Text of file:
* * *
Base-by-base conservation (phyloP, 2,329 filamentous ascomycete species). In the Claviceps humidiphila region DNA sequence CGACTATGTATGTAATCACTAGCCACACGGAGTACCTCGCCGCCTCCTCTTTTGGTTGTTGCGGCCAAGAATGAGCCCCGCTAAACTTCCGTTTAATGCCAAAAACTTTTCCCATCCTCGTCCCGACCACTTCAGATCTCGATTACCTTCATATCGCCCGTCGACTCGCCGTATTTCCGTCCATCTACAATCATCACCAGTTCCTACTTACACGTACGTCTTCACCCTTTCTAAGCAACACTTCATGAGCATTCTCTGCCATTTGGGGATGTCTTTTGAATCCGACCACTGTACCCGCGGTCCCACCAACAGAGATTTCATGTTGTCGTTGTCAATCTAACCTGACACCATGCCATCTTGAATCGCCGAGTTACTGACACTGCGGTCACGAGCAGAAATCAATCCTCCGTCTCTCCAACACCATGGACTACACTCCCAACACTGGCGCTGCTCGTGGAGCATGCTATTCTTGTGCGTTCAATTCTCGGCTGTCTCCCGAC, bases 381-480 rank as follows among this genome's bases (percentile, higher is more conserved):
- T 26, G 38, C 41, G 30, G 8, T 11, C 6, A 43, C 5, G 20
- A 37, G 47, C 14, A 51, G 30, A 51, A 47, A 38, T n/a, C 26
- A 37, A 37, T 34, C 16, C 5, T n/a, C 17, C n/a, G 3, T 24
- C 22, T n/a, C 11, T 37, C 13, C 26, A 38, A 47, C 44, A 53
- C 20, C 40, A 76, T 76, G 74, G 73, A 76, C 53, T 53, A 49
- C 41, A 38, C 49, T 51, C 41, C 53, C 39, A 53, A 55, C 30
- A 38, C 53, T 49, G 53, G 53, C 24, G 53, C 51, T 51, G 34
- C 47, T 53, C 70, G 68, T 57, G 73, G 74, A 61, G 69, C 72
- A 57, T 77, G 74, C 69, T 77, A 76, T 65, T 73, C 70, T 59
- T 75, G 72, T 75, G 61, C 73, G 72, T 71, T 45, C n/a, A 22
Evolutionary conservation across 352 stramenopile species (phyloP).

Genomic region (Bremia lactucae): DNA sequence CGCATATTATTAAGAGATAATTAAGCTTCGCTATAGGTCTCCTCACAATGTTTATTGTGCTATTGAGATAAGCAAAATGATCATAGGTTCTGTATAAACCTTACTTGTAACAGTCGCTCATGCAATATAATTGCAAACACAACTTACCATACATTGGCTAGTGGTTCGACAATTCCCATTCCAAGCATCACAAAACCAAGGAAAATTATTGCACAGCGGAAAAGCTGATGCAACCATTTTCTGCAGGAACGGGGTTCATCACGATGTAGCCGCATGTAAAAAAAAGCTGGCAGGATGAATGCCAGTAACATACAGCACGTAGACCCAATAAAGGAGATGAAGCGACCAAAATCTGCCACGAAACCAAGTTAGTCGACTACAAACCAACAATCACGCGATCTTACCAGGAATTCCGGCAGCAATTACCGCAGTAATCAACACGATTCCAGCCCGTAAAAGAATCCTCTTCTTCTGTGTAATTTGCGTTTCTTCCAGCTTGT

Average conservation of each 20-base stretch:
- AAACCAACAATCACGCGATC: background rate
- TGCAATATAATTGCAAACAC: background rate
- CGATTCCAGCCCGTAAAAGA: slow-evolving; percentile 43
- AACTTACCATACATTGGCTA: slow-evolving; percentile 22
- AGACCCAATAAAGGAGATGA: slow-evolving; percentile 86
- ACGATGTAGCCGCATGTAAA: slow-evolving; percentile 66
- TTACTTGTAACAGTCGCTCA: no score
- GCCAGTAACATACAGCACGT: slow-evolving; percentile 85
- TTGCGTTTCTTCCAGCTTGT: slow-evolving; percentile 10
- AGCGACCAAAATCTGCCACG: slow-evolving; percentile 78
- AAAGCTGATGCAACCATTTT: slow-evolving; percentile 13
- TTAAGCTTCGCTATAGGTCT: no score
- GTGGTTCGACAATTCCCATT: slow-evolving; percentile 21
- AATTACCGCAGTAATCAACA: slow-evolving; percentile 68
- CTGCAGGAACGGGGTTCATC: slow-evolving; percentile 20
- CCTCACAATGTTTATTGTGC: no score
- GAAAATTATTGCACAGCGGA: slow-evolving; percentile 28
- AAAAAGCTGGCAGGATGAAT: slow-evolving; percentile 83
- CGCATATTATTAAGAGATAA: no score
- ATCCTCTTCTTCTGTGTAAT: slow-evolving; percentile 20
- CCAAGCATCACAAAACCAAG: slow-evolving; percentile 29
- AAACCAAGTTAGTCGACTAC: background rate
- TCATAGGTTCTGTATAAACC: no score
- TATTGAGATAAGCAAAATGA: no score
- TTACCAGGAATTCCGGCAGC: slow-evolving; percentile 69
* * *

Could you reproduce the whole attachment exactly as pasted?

Base-by-base conservation (phyloP, 2,329 filamentous ascomycete species). In the Claviceps humidiphila region DNA sequence CGACTATGTATGTAATCACTAGCCACACGGAGTACCTCGCCGCCTCCTCTTTTGGTTGTTGCGGCCAAGAATGAGCCCCGCTAAACTTCCGTTTAATGCCAAAAACTTTTCCCATCCTCGTCCCGACCACTTCAGATCTCGATTACCTTCATATCGCCCGTCGACTCGCCGTATTTCCGTCCATCTACAATCATCACCAGTTCCTACTTACACGTACGTCTTCACCCTTTCTAAGCAACACTTCATGAGCATTCTCTGCCATTTGGGGATGTCTTTTGAATCCGACCACTGTACCCGCGGTCCCACCAACAGAGATTTCATGTTGTCGTTGTCAATCTAACCTGACACCATGCCATCTTGAATCGCCGAGTTACTGACACTGCGGTCACGAGCAGAAATCAATCCTCCGTCTCTCCAACACCATGGACTACACTCCCAACACTGGCGCTGCTCGTGGAGCATGCTATTCTTGTGCGTTCAATTCTCGGCTGTCTCCCGAC, bases 381-480 rank as follows among this genome's bases (percentile, higher is more conserved):
- T 26, G 38, C 41, G 30, G 8, T 11, C 6, A 43, C 5, G 20
- A 37, G 47, C 14, A 51, G 30, A 51, A 47, A 38, T n/a, C 26
- A 37, A 37, T 34, C 16, C 5, T n/a, C 17, C n/a, G 3, T 24
- C 22, T n/a, C 11, T 37, C 13, C 26, A 38, A 47, C 44, A 53
- C 20, C 40, A 76, T 76, G 74, G 73, A 76, C 53, T 53, A 49
- C 41, A 38, C 49, T 51, C 41, C 53, C 39, A 53, A 55, C 30
- A 38, C 53, T 49, G 53, G 53, C 24, G 53, C 51, T 51, G 34
- C 47, T 53, C 70, G 68, T 57, G 73, G 74, A 61, G 69, C 72
- A 57, T 77, G 74, C 69, T 77, A 76, T 65, T 73, C 70, T 59
- T 75, G 72, T 75, G 61, C 73, G 72, T 71, T 45, C n/a, A 22
Evolutionary conservation across 352 stramenopile species (phyloP).

Genomic region (Bremia lactucae): DNA sequence CGCATATTATTAAGAGATAATTAAGCTTCGCTATAGGTCTCCTCACAATGTTTATTGTGCTATTGAGATAAGCAAAATGATCATAGGTTCTGTATAAACCTTACTTGTAACAGTCGCTCATGCAATATAATTGCAAACACAACTTACCATACATTGGCTAGTGGTTCGACAATTCCCATTCCAAGCATCACAAAACCAAGGAAAATTATTGCACAGCGGAAAAGCTGATGCAACCATTTTCTGCAGGAACGGGGTTCATCACGATGTAGCCGCATGTAAAAAAAAGCTGGCAGGATGAATGCCAGTAACATACAGCACGTAGACCCAATAAAGGAGATGAAGCGACCAAAATCTGCCACGAAACCAAGTTAGTCGACTACAAACCAACAATCACGCGATCTTACCAGGAATTCCGGCAGCAATTACCGCAGTAATCAACACGATTCCAGCCCGTAAAAGAATCCTCTTCTTCTGTGTAATTTGCGTTTCTTCCAGCTTGT

Average conservation of each 20-base stretch:
- AAACCAACAATCACGCGATC: background rate
- TGCAATATAATTGCAAACAC: background rate
- CGATTCCAGCCCGTAAAAGA: slow-evolving; percentile 43
- AACTTACCATACATTGGCTA: slow-evolving; percentile 22
- AGACCCAATAAAGGAGATGA: slow-evolving; percentile 86
- ACGATGTAGCCGCATGTAAA: slow-evolving; percentile 66
- TTACTTGTAACAGTCGCTCA: no score
- GCCAGTAACATACAGCACGT: slow-evolving; percentile 85
- TTGCGTTTCTTCCAGCTTGT: slow-evolving; percentile 10
- AGCGACCAAAATCTGCCACG: slow-evolving; percentile 78
- AAAGCTGATGCAACCATTTT: slow-evolving; percentile 13
- TTAAGCTTCGCTATAGGTCT: no score
- GTGGTTCGACAATTCCCATT: slow-evolving; percentile 21
- AATTACCGCAGTAATCAACA: slow-evolving; percentile 68
- CTGCAGGAACGGGGTTCATC: slow-evolving; percentile 20
- CCTCACAATGTTTATTGTGC: no score
- GAAAATTATTGCACAGCGGA: slow-evolving; percentile 28
- AAAAAGCTGGCAGGATGAAT: slow-evolving; percentile 83
- CGCATATTATTAAGAGATAA: no score
- ATCCTCTTCTTCTGTGTAAT: slow-evolving; percentile 20
- CCAAGCATCACAAAACCAAG: slow-evolving; percentile 29
- AAACCAAGTTAGTCGACTAC: background rate
- TCATAGGTTCTGTATAAACC: no score
- TATTGAGATAAGCAAAATGA: no score
- TTACCAGGAATTCCGGCAGC: slow-evolving; percentile 69